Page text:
By Darla McCammon
One of my favorite paintings is Lydia assise dans le jardin created by Mary Cassatt in 1880. (photo provided). This painting greets me every time I turn on my computer as I have made it my background selection. Cassatt, an American, was born in 1844 in Pennsylvania but spent most of her adult life in Paris.
In this work, Cassatt is at the height of her talent as she switched from oil painting to pastel. Pastels come in crayon sized chalky sticks and a multiplicity of colors. Oil pastels are similar but have a not so chalky base that consists of more oil. Happily, in 1964 our National Art Gallery acquired three wooden boxes full of Mary Cassatt’s pastel painting supplies. People flocked to the museum to see both the exhibit featuring work by Cassatt along with art by her friend and mentor Edgar Degas. They had become lifelong friends when Cassatt moved to France. But the boxes of pastel crayons were the hit of the show and imagination thrived around such questions as “why is that color almost used up, and that one is barely used?”.
Cassatt’s father, a wealthy man, objected to her artwork, didn’t want her to have a career at all, and tried to impede her love for painting—even called her “a bohemian.” She was strong enough to overcome his objections and enrolled in an art school in Philadelphia when she was an adolescent. The Academy was populated by patronizing male teachers and students. Cassatt chafed at the slow pace. She wanted to learn everything she could about art—now!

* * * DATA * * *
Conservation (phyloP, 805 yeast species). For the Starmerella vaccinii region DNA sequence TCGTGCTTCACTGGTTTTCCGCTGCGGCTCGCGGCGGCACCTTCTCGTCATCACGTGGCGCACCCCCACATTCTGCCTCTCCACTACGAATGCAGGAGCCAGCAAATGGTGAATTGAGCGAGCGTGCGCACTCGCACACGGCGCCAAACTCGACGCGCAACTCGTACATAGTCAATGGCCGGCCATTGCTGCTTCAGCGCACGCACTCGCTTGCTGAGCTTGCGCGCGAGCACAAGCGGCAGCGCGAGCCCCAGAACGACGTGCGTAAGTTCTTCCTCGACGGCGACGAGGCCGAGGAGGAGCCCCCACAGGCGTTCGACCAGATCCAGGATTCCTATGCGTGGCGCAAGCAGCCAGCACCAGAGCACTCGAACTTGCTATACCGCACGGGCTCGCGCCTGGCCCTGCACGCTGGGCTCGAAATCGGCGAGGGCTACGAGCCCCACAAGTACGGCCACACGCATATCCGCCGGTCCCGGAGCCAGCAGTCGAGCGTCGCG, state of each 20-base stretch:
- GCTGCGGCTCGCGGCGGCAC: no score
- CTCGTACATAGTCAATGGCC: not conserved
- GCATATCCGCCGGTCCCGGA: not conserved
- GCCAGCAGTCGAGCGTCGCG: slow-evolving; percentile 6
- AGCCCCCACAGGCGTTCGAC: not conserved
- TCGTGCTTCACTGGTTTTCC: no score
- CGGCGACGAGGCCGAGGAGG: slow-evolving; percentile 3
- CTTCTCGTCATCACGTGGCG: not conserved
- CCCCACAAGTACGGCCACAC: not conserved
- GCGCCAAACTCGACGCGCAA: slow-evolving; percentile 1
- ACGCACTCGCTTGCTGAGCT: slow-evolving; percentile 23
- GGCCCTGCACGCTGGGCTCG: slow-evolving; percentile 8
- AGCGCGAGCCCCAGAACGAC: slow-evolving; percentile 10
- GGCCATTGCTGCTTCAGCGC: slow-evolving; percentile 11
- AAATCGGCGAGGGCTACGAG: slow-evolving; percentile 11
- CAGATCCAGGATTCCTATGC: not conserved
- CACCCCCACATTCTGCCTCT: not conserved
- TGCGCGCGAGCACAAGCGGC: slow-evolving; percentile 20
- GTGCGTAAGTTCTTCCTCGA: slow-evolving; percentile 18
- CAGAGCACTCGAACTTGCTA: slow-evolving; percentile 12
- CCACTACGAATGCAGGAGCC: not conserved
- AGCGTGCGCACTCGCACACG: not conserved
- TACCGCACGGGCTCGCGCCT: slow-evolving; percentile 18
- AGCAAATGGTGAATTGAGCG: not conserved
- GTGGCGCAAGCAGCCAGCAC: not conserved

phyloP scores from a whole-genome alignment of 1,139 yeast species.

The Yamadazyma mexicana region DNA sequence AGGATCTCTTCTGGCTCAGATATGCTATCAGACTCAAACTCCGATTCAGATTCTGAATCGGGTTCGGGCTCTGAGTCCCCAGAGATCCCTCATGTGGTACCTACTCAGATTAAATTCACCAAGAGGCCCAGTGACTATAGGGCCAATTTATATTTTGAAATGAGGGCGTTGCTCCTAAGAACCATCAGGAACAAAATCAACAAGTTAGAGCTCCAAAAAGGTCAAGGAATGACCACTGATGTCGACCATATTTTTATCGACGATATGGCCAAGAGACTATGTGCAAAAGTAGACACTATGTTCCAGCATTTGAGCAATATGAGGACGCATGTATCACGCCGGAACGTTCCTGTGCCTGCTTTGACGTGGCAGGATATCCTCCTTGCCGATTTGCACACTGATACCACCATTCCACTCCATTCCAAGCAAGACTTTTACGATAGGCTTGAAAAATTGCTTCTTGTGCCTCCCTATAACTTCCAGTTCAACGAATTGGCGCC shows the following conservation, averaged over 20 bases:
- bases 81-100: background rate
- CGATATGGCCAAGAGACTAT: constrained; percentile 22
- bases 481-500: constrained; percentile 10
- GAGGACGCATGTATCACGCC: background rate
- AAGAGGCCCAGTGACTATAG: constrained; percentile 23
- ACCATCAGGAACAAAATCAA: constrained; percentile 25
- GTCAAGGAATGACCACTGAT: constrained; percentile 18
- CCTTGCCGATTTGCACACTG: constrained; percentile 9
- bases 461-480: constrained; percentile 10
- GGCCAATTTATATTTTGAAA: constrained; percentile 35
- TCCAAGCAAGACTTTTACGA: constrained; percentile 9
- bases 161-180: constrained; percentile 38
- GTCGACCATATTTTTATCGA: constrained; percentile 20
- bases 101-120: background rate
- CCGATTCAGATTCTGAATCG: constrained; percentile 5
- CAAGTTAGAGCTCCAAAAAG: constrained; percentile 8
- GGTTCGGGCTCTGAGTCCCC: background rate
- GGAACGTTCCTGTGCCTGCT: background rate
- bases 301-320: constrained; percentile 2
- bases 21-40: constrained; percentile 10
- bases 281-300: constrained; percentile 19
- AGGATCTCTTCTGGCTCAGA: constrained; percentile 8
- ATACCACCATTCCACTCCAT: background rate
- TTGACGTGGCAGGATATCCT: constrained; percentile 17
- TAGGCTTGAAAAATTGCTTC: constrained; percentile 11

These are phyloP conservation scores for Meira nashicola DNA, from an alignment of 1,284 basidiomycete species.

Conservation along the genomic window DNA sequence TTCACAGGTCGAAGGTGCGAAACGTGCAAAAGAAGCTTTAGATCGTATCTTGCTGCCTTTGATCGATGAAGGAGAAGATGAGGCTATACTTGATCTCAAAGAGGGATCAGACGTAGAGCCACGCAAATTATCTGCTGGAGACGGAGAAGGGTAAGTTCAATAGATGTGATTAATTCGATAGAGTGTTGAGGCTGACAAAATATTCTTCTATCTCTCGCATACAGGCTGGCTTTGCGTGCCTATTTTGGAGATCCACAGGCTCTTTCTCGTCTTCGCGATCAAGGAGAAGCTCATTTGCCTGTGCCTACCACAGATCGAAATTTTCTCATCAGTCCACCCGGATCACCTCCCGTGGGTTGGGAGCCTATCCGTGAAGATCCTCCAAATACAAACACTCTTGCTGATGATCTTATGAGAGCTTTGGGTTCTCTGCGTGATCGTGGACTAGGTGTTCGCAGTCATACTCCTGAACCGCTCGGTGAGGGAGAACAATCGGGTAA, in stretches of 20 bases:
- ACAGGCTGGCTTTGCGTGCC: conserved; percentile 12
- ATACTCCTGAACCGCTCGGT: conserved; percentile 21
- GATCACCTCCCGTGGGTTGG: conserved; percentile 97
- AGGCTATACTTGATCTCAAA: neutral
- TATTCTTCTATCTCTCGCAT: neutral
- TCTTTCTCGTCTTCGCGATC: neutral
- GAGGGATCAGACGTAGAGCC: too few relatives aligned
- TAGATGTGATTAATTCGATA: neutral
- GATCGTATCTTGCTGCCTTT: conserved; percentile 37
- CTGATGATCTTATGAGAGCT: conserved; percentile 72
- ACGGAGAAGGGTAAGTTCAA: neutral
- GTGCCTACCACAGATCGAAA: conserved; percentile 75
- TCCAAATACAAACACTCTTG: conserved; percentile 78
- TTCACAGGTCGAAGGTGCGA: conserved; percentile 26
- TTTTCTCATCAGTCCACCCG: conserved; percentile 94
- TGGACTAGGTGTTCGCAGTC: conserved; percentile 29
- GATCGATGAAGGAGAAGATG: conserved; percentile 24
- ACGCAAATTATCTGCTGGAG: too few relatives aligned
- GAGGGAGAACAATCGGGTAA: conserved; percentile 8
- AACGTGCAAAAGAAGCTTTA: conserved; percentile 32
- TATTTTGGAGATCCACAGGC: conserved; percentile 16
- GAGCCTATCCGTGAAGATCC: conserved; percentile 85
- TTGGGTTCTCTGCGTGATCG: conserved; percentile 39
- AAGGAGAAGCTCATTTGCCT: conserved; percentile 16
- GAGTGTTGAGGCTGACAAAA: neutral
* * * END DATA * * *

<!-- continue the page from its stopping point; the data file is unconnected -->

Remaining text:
She left the school and moved to Europe, specifically Paris, during the 1860s. She re-visited the places her father had taken the family to live for a few years in the 1850s. She also found a way to get private lessons at the Louvre and began developing and improving her art.
She became very good at portraiture and in 1868 she was invited to show a portrait at the Paris Salon. This was her ticket to prestige ad recognition as an artist, although she entered the work under a pseudonym—Mary Stevenson.
In 1879 Cassatt exhibited 11 of her now impressionistic works in a large, commercially successful exhibit. She became more and more famous for her portraits. Her life was interrupted a few times when she had to attend her ill sister and her mother. Then on a trip to Egypt with her brother, he died with a devastating illness. She was not able to paint for a long time and when she did, it was not long before she had to give it up entirely as diabetes ravaged her body and caused blindness. The boxes of pastel crayons were donated to her friend’s granddaughter and eventually made their way to Washington DC to the National Gallery of art where they have been memorialized and an inspiration to other artists. If you have time, look up Cassatt’s paintings on the internet and see the progression and devotion she put into her work. If you are an artist, perhaps you should think about saving your crayons and art tools!
UPCOMING EVENTS: Visit Lakeland Art Association at 302 Winona Ave, Warsaw, open Wed-Sat from 11:30 a.m. – 4:30 p.m. to view competitive work in the recent exhibit. Also, visit Whitko Art Gallery 130 N. First St. in Pierceton this week to view their recent exhibition. Open Tuesday through Saturday from 10 a.m. to 6 p.m. and Sundays from 1 p.m. to 5 p.m.